Fort Vancouver National Trust to purchase The Academy
Deal fulfills long-held goal of Clark County nonprofit; tenants to remain
Tuesday, May 1, 2012
One of the Northwest’s most venerable structures takes a step in a new direction today when The Academy becomes part of the Fort Vancouver National Trust.
The nonprofit is purchasing the downtown landmark from brothers Monte, Bill and Oliver Hidden, whose family has owned it since 1969.
An earlier generation of the Hidden family provided bricks and lumber when Mother Joseph started construction in the 1870s.
In a news conference at The Academy this morning, the National Trust is scheduled to announce the purchase of what it calls “perhaps the most significant historic building in the region” for $10.6 million.
It caps a dream that started when the National Trust was founded in 1998, said Ed Lynch, co-chairman. And it was part of his verbal to-do list, Lynch said, when he hired Elson Strahan as CEO and president of the trust in 2004.
“One of the first things I told Elson was, ‘We’ve got to get a hold of that building!’”
The Hiddens have had The Academy on the market, but always with the provision that it be preserved, Monte Hidden said.
“Our original intent was to preserve it,” Hidden said, and today’s transaction is the logical conclusion of the family’s 1969 goal.
“The trust is available now,” Hidden said. Earlier, “They weren’t ready to do it.”
As a nonprofit, Hidden said, the trust can do things a business can’t do. That includes applying for preservation and restoration grants.
That also includes a $16 million capital campaign scheduled to be rolled out as part of today’s announcement.
The additional money will help restore the three-story building, and do other work on the 7-acre campus, which is bounded by Interstate 5, C Street, 12th Street and Evergreen Boulevard.
According to trust officials, another purchaser “may not appreciate the historic value of The Academy. A failure to properly restore the building, or to develop the surrounding acreage, may not only jeopardize The Academy’s place on the National Register of Historic Places, but may place the building itself in jeopardy.”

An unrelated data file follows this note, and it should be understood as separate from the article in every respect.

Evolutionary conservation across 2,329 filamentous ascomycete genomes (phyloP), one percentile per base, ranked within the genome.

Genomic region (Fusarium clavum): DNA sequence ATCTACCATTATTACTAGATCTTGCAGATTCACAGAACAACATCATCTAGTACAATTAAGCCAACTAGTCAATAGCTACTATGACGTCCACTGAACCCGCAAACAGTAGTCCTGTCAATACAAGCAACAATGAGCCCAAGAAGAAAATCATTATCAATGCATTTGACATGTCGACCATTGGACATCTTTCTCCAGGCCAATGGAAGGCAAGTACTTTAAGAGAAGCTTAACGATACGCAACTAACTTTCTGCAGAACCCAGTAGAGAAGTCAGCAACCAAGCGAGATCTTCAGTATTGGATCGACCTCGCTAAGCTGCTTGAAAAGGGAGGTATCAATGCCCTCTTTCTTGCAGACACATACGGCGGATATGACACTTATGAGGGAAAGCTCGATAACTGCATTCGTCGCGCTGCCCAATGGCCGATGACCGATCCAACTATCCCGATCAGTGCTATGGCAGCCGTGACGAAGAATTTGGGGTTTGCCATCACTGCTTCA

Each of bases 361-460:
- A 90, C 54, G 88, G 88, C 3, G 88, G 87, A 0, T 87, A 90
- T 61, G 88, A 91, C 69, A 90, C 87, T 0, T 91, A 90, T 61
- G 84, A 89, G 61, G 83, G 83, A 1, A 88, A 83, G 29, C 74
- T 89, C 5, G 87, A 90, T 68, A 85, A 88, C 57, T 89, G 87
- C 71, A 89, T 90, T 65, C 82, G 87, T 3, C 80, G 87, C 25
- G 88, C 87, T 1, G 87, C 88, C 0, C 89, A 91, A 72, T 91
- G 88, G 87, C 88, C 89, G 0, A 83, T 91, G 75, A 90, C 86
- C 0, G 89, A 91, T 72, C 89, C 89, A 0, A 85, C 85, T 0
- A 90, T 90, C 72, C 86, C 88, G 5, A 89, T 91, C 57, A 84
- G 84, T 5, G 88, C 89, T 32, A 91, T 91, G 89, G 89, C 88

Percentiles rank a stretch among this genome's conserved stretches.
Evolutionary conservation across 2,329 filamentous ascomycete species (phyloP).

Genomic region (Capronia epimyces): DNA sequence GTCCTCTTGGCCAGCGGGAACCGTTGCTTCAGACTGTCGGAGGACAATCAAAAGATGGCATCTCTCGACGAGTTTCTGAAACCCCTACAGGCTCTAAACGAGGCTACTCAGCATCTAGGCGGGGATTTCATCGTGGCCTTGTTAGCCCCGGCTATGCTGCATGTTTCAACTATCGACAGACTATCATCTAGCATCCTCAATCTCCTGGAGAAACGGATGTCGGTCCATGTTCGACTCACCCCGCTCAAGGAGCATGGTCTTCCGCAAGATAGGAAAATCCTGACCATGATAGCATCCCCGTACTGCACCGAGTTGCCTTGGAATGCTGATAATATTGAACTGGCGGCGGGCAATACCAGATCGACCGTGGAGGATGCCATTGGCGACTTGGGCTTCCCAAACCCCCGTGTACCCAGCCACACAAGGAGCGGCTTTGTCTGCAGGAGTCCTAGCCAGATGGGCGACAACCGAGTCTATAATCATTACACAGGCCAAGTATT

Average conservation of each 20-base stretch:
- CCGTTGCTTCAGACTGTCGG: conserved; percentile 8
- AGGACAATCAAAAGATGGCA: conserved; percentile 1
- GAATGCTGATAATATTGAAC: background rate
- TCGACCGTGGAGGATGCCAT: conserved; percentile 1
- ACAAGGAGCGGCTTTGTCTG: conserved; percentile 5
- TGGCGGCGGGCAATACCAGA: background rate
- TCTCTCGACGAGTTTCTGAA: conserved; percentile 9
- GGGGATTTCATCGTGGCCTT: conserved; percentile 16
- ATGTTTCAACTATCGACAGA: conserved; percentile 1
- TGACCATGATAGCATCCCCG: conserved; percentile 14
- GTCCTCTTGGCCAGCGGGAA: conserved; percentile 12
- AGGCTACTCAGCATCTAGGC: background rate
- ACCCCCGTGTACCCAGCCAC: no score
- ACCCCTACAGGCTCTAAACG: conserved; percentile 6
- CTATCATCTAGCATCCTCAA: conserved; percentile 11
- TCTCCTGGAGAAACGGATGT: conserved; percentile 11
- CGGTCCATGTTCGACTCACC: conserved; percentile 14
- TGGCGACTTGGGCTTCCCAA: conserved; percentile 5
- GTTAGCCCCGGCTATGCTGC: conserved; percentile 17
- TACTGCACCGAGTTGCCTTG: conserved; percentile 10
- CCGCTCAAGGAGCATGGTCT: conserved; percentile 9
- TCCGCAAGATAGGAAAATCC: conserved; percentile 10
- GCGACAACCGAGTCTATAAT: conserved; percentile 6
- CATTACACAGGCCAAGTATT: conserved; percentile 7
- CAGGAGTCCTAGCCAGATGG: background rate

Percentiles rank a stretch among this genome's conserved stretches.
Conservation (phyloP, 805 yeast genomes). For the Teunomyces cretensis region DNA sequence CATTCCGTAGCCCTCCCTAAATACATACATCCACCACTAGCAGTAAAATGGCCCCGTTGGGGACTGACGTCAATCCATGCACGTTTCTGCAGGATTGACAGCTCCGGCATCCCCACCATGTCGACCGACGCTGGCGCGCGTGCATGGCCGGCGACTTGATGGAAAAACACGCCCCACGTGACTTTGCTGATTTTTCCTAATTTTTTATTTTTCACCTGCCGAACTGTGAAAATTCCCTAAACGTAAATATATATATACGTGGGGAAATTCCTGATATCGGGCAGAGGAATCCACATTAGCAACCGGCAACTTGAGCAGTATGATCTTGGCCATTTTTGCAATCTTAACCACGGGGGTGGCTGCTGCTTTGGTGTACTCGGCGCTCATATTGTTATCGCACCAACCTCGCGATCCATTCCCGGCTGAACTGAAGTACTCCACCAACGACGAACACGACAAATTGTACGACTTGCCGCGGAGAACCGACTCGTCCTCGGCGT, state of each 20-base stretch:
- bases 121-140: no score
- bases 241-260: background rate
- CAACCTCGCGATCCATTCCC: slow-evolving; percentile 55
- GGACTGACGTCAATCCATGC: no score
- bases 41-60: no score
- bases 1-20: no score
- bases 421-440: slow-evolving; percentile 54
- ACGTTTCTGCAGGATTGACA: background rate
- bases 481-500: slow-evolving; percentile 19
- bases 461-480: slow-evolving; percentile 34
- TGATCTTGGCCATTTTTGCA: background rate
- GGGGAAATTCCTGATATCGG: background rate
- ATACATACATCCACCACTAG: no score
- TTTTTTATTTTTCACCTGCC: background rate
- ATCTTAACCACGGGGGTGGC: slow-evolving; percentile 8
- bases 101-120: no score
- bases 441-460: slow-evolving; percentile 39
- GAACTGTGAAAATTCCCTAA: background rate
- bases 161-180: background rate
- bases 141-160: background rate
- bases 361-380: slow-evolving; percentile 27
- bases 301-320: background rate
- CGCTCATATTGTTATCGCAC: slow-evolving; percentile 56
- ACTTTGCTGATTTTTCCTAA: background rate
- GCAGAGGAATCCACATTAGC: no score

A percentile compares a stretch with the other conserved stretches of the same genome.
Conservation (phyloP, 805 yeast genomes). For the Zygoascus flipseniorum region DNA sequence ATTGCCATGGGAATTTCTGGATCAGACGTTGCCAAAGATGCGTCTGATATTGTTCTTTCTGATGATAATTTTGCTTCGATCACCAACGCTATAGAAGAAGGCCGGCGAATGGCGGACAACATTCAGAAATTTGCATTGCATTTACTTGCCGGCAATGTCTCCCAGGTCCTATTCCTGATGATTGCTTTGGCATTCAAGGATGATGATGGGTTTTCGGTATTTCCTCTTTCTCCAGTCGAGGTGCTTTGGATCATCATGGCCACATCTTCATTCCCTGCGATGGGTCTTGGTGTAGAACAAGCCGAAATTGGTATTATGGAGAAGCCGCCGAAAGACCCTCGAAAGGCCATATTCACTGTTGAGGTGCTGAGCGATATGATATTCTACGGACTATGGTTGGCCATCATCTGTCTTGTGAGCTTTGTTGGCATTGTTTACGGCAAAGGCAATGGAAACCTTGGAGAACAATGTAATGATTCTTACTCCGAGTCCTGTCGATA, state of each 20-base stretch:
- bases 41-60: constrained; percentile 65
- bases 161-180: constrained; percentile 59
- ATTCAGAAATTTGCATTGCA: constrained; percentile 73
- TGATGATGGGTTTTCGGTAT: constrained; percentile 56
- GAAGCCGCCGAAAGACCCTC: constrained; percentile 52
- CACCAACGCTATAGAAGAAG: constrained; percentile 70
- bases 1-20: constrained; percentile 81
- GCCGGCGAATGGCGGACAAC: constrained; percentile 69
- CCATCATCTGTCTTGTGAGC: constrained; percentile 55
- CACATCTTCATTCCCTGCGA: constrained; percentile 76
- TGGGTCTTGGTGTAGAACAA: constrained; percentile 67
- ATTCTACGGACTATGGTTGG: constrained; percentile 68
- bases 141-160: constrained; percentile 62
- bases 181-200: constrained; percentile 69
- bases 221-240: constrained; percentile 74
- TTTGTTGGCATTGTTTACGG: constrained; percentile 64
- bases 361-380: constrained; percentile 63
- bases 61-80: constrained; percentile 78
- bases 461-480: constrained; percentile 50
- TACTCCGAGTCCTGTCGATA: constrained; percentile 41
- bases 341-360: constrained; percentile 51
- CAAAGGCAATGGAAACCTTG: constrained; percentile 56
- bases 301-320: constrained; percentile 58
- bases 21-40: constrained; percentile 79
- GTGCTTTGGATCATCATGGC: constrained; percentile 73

Officials noted that “The Trust greatly appreciates the Hidden family’s generosity in selling the Academy for more than $2 million less than its listing price.”
Third and final owner
They also refer to the National Trust as the building’s third and final owner.
The first was the Sisters of Providence, who arrived here in 1856 from Montreal. Mother Joseph and her nuns set up a Northwest network of schools, hospitals, orphanages and other social-welfare operations. Providence Academy stood above the rest of Mother Joseph’s buildings, said Sister Susanne Hartung, chief mission officer for Providence Health and Services.
“She worked in other cities,” Hartung said, “but not in the magnitude of this structure.”
Mother Joseph even made some of its furnishings. Several of the pews in the chapel — now a wedding venue — are products of Mother Joseph’s handiwork.
“Mother Joseph was something else. What a doer she was,” Lynch said in admiration.
The school closed in 1966, and Robert Hidden and his three sons bought the property in 1969; the sons bought their father out in 1985.
The Academy now is an office building, and that won’t change with new ownership.
“We don’t see any change as a business entity,” Lynch said.
“It’s full. We have 56 tenants, and the trust will make money,” Monte Hidden said.
The Hidden family played a big role in building the landmark in the 1870s, and they’ve owned it for more than 40 years.
“You grow to love it,” Hidden said, so today’s announcement will mark quite a transition.
But it doesn’t have to be a farewell, he said.
“I don’t know if I’m leaving,” Hidden said. “I can volunteer with the trust.”